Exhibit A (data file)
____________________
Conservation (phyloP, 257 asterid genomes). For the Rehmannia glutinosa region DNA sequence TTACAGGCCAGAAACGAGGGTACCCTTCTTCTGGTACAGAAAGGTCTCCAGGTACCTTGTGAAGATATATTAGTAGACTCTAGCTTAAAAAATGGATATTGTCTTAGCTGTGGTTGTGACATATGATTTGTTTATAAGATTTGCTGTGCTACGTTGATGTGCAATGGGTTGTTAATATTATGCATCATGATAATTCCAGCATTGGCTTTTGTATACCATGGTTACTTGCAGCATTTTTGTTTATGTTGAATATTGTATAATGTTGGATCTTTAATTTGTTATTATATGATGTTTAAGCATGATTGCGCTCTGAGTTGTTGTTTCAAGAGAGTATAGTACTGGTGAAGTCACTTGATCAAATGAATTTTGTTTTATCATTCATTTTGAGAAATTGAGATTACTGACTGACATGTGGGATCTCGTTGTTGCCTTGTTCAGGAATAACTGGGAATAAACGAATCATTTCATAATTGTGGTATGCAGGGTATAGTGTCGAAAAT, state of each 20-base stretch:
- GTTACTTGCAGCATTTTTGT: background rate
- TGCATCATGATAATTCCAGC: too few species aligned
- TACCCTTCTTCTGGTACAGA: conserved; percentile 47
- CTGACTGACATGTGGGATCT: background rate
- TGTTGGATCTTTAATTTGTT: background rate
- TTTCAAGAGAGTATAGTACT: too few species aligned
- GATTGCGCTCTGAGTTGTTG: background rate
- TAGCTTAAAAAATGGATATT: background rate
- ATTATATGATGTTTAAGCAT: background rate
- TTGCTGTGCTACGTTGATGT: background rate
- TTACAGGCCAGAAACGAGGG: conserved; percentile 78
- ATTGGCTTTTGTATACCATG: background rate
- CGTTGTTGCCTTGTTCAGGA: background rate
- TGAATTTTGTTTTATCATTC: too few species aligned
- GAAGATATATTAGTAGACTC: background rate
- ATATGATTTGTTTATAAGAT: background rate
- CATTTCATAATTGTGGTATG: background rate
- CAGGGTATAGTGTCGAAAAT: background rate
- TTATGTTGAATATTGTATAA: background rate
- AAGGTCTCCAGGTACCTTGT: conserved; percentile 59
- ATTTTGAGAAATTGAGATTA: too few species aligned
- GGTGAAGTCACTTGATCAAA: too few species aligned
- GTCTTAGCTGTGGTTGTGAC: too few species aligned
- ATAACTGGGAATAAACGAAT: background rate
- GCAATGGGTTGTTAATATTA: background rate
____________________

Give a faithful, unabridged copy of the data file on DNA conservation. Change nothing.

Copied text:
Conservation (phyloP, 257 asterid genomes). For the Rehmannia glutinosa region DNA sequence TTACAGGCCAGAAACGAGGGTACCCTTCTTCTGGTACAGAAAGGTCTCCAGGTACCTTGTGAAGATATATTAGTAGACTCTAGCTTAAAAAATGGATATTGTCTTAGCTGTGGTTGTGACATATGATTTGTTTATAAGATTTGCTGTGCTACGTTGATGTGCAATGGGTTGTTAATATTATGCATCATGATAATTCCAGCATTGGCTTTTGTATACCATGGTTACTTGCAGCATTTTTGTTTATGTTGAATATTGTATAATGTTGGATCTTTAATTTGTTATTATATGATGTTTAAGCATGATTGCGCTCTGAGTTGTTGTTTCAAGAGAGTATAGTACTGGTGAAGTCACTTGATCAAATGAATTTTGTTTTATCATTCATTTTGAGAAATTGAGATTACTGACTGACATGTGGGATCTCGTTGTTGCCTTGTTCAGGAATAACTGGGAATAAACGAATCATTTCATAATTGTGGTATGCAGGGTATAGTGTCGAAAAT, state of each 20-base stretch:
- GTTACTTGCAGCATTTTTGT: background rate
- TGCATCATGATAATTCCAGC: too few species aligned
- TACCCTTCTTCTGGTACAGA: conserved; percentile 47
- CTGACTGACATGTGGGATCT: background rate
- TGTTGGATCTTTAATTTGTT: background rate
- TTTCAAGAGAGTATAGTACT: too few species aligned
- GATTGCGCTCTGAGTTGTTG: background rate
- TAGCTTAAAAAATGGATATT: background rate
- ATTATATGATGTTTAAGCAT: background rate
- TTGCTGTGCTACGTTGATGT: background rate
- TTACAGGCCAGAAACGAGGG: conserved; percentile 78
- ATTGGCTTTTGTATACCATG: background rate
- CGTTGTTGCCTTGTTCAGGA: background rate
- TGAATTTTGTTTTATCATTC: too few species aligned
- GAAGATATATTAGTAGACTC: background rate
- ATATGATTTGTTTATAAGAT: background rate
- CATTTCATAATTGTGGTATG: background rate
- CAGGGTATAGTGTCGAAAAT: background rate
- TTATGTTGAATATTGTATAA: background rate
- AAGGTCTCCAGGTACCTTGT: conserved; percentile 59
- ATTTTGAGAAATTGAGATTA: too few species aligned
- GGTGAAGTCACTTGATCAAA: too few species aligned
- GTCTTAGCTGTGGTTGTGAC: too few species aligned
- ATAACTGGGAATAAACGAAT: background rate
- GCAATGGGTTGTTAATATTA: background rate